5 New NJ Bills That Could Impact Your Life

NEW JERSEY — A state child tax credit program, making more college students eligible for free meals, and removing the terms “illegal alien” and “detainee” from state language are among the bills to review that could impact the people of New Jersey.

Here are five potentially life-changing proposals for the state legislature:

Child tax credits (A3852, S2523)

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Last month, lawmakers proposed the creation of a New Jersey Child Tax Credit, which would give $500 to eligible families with children age 6 or younger. Proposed Laws

would provide direct cash payments on annual tax refund checks to families with young children in households earning less than $80,000 per year.

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Payments would total $500 for each qualifying child for earnings up to $30,000, with payments reduced by $10 for every $1,000 earned above $30,000. For example, a household earning $60,000 would receive $200 for each eligible child. The bill would impact about 400,000 children — about two-thirds of young children — in the state, according to lawmakers backing the measure.

Supporters are seeking to return the relief many families received under the expansion of the federal child tax credit last year, which provided families with $3,600 per child under age 6 and $3,000 per child 6 to 17 years old. The federal tax credit expansion expired Dec. 15 to raise the national child poverty rate by 12 to 17 percent in one month, according to Columbia University’s Center on Poverty and Social Policy.

Free school meals (A2368, S1677)

For the past two years, the National School Lunch Program has made it possible for children — regardless of family income level — to receive free school meals if their district has opted into the program. Congress did not extend the federal government’s free lunch waivers, causing them to expire on June 30.

Amid many children on the verge of losing access to free school breakfasts and lunches, Democratic lawmakers are pushing to restore eligibility for some New Jersey children. Families at 185% of the federal poverty level currently qualify for a free school lunch. A New Jersey bill would raise eligibility to 200% of the poverty level.

That means a family of four earning $55,550 or less would qualify for free school meals if the proposal becomes law, according to federal poverty standards.

The state Assembly passed the bill on May 26 with a vote of 75-3-1, advancing the measure to the state Senate.

Lawsuits against gun manufacturers (S1893, A1765)

In the wake of the mass murders in Buffalo, New York, and Uvalde, Texas, Governor Phil Murphy urged lawmakers to pass a series of gun control measures his administration proposed in April 2021. one of the proposals has just moved forward.

The bill would allow the state attorney general to file public nuisance complaints against members of the gun industry. The Senate Judiciary Committee voted 7-3 on Monday to advance the measure. Democrats on the committee voted in favor of the bill. Of the four Republicans on the committee, three voted no and one did not vote.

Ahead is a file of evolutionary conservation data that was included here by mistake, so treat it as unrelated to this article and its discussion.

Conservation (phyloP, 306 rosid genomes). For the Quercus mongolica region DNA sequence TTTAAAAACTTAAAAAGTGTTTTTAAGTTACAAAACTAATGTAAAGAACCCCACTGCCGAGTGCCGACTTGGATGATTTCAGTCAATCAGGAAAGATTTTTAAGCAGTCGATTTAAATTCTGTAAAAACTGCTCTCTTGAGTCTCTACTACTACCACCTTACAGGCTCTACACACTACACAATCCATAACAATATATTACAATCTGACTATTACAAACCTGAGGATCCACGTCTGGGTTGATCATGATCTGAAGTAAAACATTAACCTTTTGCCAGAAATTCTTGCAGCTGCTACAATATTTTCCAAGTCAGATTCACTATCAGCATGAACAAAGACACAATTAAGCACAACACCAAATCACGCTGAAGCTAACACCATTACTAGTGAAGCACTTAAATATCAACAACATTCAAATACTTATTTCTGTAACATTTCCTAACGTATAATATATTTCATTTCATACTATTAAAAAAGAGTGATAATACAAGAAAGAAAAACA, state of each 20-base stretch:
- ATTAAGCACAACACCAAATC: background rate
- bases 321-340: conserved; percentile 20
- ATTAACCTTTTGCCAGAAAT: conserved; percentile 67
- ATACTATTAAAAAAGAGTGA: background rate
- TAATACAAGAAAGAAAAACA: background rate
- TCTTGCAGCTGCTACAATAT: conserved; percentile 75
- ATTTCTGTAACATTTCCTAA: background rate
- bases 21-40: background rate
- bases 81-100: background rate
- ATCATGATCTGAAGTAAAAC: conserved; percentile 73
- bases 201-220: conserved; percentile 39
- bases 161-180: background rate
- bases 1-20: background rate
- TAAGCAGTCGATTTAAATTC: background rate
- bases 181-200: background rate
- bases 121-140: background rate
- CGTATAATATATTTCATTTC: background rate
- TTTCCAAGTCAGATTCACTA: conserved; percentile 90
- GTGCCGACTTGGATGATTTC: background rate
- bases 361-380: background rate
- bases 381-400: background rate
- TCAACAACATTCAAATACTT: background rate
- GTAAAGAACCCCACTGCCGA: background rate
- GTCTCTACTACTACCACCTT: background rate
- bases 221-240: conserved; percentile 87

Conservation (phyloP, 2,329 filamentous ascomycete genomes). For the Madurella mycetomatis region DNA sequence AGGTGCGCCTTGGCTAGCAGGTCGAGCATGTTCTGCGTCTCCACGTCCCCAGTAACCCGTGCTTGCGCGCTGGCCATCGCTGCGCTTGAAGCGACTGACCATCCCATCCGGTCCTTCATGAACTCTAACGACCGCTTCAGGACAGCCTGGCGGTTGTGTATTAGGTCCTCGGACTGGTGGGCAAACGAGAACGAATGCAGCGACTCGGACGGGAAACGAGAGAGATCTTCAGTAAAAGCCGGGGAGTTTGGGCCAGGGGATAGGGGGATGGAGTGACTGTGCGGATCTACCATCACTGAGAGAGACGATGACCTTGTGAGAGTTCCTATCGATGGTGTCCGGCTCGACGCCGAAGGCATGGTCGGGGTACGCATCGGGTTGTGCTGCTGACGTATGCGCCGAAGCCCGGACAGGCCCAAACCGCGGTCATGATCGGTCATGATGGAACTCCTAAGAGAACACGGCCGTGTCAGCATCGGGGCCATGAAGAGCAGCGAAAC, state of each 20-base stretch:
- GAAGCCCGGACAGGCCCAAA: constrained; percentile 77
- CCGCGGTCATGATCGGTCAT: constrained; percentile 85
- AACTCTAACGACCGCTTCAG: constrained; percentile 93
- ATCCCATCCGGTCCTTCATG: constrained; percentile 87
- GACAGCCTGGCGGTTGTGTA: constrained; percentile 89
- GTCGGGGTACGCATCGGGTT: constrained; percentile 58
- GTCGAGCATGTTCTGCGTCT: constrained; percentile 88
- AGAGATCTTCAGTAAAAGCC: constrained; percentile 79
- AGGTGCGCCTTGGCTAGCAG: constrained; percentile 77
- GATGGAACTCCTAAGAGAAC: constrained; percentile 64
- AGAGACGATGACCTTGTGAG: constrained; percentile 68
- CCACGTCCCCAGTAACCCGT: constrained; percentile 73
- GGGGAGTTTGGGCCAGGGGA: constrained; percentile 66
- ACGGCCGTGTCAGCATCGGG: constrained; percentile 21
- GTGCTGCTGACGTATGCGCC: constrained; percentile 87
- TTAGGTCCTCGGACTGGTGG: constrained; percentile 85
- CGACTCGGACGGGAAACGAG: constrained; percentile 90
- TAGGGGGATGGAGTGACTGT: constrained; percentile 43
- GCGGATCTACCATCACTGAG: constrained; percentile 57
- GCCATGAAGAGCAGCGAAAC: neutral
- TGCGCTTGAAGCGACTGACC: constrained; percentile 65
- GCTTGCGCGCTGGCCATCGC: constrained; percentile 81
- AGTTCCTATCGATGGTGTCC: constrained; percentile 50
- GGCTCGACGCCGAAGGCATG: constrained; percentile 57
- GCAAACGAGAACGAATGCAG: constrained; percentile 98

Nearly 80% of firearms used in New Jersey crimes were purchased out of state, Murphy’s administration said last year. After the May 24 shooting at Robb Elementary School that killed 19 students and two teachers, Murphy attacked several Republican lawmakers by name in his call for gun action.

New Jersey’s legislative Republicans said Murphy’s proposals would disproportionately impact law-abiding residents. Read more: Fight against NJ gun laws escalates as Murphy attacks GOP

Nonetheless, the state legislature has yet to transfer Murphy’s gun control proposals to the governor’s office, despite Democrats holding majorities in the Senate and state Assembly. .

Addressing the Shortage of School Bus Drivers (S1682/2152)

School districts have struggled with a shortage of drivers throughout the pandemic. But the Senate Transportation Committee approved a potential fix Thursday with a 6-0 vote.

The measure would allow drivers to transport students in Type S school buses that seat up to nine passengers without requiring a commercial driver’s license.

“Under this bill, school districts and short-staff transit companies could free up CDL-licensed drivers to handle bigger buses and more students,” the state senator said. Ron Singer (R-30), who sponsored the legislation. “Schools have an ongoing need to move small groups or single students to lessons or events. It makes sense to allow safe drivers with good clean driving records to get behind the wheel of small S-rated vehicles that do not require the special skills of Formation CDL.”

No more “illegal aliens?” (S2599, A3333)

New Jersey statutes designate undocumented immigrants more than 80 times as “illegal aliens.” The proposed measure would replace the term with language proponents say it is more humanizing.

If passed, the law would update state statutes listing “alien” and “illegal alien” with “foreign national” and “undocumented alien national.” The bill advanced on Monday with a 3-0 vote from the Senate Committee on State Government, Gambling, Tourism and Historic Preservation.

The state’s Law Review Commission is also set to meet Thursday to consider a report that calls for the removal of the term “inmate” from state law as it relates to the prison population. The report refers to New York by replacing “detained” with “incarcerated individual” last August.


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